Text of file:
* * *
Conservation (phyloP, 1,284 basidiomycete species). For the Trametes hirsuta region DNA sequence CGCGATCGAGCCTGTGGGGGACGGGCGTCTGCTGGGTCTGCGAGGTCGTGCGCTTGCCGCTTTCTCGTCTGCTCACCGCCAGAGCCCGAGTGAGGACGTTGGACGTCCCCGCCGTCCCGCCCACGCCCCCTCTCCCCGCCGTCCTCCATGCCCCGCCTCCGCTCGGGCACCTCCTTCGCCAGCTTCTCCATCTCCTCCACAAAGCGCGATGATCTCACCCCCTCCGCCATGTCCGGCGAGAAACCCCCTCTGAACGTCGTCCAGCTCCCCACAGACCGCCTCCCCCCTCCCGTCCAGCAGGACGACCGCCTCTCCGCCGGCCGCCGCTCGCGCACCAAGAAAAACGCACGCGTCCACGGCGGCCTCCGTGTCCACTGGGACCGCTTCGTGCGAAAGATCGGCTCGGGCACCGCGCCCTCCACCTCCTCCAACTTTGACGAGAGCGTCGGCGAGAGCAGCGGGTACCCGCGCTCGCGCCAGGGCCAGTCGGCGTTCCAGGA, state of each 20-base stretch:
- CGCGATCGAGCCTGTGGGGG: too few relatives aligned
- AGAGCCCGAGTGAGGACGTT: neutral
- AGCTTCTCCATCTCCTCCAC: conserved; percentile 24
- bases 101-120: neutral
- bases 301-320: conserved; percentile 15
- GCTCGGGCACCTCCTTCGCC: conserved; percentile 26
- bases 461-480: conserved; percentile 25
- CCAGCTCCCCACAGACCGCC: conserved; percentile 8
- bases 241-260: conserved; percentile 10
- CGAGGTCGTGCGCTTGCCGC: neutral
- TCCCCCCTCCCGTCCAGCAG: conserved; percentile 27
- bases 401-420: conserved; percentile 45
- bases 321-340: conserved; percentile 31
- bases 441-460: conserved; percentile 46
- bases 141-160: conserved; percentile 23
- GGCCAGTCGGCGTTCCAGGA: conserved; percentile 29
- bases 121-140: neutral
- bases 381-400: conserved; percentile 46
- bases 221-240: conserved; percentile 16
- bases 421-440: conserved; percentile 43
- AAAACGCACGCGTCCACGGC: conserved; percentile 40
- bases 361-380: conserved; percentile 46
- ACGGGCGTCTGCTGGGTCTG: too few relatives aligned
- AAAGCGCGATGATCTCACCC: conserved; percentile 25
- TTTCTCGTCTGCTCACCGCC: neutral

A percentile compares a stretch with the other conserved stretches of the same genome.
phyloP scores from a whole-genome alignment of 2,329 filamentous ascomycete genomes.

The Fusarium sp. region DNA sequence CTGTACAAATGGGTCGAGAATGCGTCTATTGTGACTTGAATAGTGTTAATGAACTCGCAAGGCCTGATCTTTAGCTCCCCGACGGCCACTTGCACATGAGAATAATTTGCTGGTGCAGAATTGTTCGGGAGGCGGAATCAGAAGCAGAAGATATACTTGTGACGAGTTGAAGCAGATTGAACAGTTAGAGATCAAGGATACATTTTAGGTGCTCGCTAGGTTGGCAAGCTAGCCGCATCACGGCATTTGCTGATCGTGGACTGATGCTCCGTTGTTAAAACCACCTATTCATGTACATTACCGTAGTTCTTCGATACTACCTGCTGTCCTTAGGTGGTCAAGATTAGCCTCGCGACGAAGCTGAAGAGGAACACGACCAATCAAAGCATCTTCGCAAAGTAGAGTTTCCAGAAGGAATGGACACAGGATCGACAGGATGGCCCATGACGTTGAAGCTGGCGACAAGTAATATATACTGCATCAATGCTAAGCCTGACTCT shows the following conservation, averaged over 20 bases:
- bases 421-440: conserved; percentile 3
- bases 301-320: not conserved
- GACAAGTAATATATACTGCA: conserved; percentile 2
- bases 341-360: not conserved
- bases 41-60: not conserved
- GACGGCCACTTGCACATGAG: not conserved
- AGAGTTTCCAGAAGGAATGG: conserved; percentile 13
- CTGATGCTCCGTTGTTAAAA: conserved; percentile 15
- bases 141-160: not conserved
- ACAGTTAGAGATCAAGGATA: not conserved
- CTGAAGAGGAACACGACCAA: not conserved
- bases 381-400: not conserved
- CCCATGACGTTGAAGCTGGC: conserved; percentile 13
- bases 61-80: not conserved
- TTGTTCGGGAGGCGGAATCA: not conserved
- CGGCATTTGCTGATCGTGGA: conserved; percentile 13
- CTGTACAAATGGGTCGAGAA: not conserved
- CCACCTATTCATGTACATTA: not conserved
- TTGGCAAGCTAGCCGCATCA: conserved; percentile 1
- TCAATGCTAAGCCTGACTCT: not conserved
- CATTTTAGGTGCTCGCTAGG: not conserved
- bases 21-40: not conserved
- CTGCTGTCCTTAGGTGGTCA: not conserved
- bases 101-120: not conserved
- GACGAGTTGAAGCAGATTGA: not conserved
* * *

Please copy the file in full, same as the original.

Conservation (phyloP, 1,284 basidiomycete species). For the Trametes hirsuta region DNA sequence CGCGATCGAGCCTGTGGGGGACGGGCGTCTGCTGGGTCTGCGAGGTCGTGCGCTTGCCGCTTTCTCGTCTGCTCACCGCCAGAGCCCGAGTGAGGACGTTGGACGTCCCCGCCGTCCCGCCCACGCCCCCTCTCCCCGCCGTCCTCCATGCCCCGCCTCCGCTCGGGCACCTCCTTCGCCAGCTTCTCCATCTCCTCCACAAAGCGCGATGATCTCACCCCCTCCGCCATGTCCGGCGAGAAACCCCCTCTGAACGTCGTCCAGCTCCCCACAGACCGCCTCCCCCCTCCCGTCCAGCAGGACGACCGCCTCTCCGCCGGCCGCCGCTCGCGCACCAAGAAAAACGCACGCGTCCACGGCGGCCTCCGTGTCCACTGGGACCGCTTCGTGCGAAAGATCGGCTCGGGCACCGCGCCCTCCACCTCCTCCAACTTTGACGAGAGCGTCGGCGAGAGCAGCGGGTACCCGCGCTCGCGCCAGGGCCAGTCGGCGTTCCAGGA, state of each 20-base stretch:
- CGCGATCGAGCCTGTGGGGG: too few relatives aligned
- AGAGCCCGAGTGAGGACGTT: neutral
- AGCTTCTCCATCTCCTCCAC: conserved; percentile 24
- bases 101-120: neutral
- bases 301-320: conserved; percentile 15
- GCTCGGGCACCTCCTTCGCC: conserved; percentile 26
- bases 461-480: conserved; percentile 25
- CCAGCTCCCCACAGACCGCC: conserved; percentile 8
- bases 241-260: conserved; percentile 10
- CGAGGTCGTGCGCTTGCCGC: neutral
- TCCCCCCTCCCGTCCAGCAG: conserved; percentile 27
- bases 401-420: conserved; percentile 45
- bases 321-340: conserved; percentile 31
- bases 441-460: conserved; percentile 46
- bases 141-160: conserved; percentile 23
- GGCCAGTCGGCGTTCCAGGA: conserved; percentile 29
- bases 121-140: neutral
- bases 381-400: conserved; percentile 46
- bases 221-240: conserved; percentile 16
- bases 421-440: conserved; percentile 43
- AAAACGCACGCGTCCACGGC: conserved; percentile 40
- bases 361-380: conserved; percentile 46
- ACGGGCGTCTGCTGGGTCTG: too few relatives aligned
- AAAGCGCGATGATCTCACCC: conserved; percentile 25
- TTTCTCGTCTGCTCACCGCC: neutral

A percentile compares a stretch with the other conserved stretches of the same genome.
phyloP scores from a whole-genome alignment of 2,329 filamentous ascomycete genomes.

The Fusarium sp. region DNA sequence CTGTACAAATGGGTCGAGAATGCGTCTATTGTGACTTGAATAGTGTTAATGAACTCGCAAGGCCTGATCTTTAGCTCCCCGACGGCCACTTGCACATGAGAATAATTTGCTGGTGCAGAATTGTTCGGGAGGCGGAATCAGAAGCAGAAGATATACTTGTGACGAGTTGAAGCAGATTGAACAGTTAGAGATCAAGGATACATTTTAGGTGCTCGCTAGGTTGGCAAGCTAGCCGCATCACGGCATTTGCTGATCGTGGACTGATGCTCCGTTGTTAAAACCACCTATTCATGTACATTACCGTAGTTCTTCGATACTACCTGCTGTCCTTAGGTGGTCAAGATTAGCCTCGCGACGAAGCTGAAGAGGAACACGACCAATCAAAGCATCTTCGCAAAGTAGAGTTTCCAGAAGGAATGGACACAGGATCGACAGGATGGCCCATGACGTTGAAGCTGGCGACAAGTAATATATACTGCATCAATGCTAAGCCTGACTCT shows the following conservation, averaged over 20 bases:
- bases 421-440: conserved; percentile 3
- bases 301-320: not conserved
- GACAAGTAATATATACTGCA: conserved; percentile 2
- bases 341-360: not conserved
- bases 41-60: not conserved
- GACGGCCACTTGCACATGAG: not conserved
- AGAGTTTCCAGAAGGAATGG: conserved; percentile 13
- CTGATGCTCCGTTGTTAAAA: conserved; percentile 15
- bases 141-160: not conserved
- ACAGTTAGAGATCAAGGATA: not conserved
- CTGAAGAGGAACACGACCAA: not conserved
- bases 381-400: not conserved
- CCCATGACGTTGAAGCTGGC: conserved; percentile 13
- bases 61-80: not conserved
- TTGTTCGGGAGGCGGAATCA: not conserved
- CGGCATTTGCTGATCGTGGA: conserved; percentile 13
- CTGTACAAATGGGTCGAGAA: not conserved
- CCACCTATTCATGTACATTA: not conserved
- TTGGCAAGCTAGCCGCATCA: conserved; percentile 1
- TCAATGCTAAGCCTGACTCT: not conserved
- CATTTTAGGTGCTCGCTAGG: not conserved
- bases 21-40: not conserved
- CTGCTGTCCTTAGGTGGTCA: not conserved
- bases 101-120: not conserved
- GACGAGTTGAAGCAGATTGA: not conserved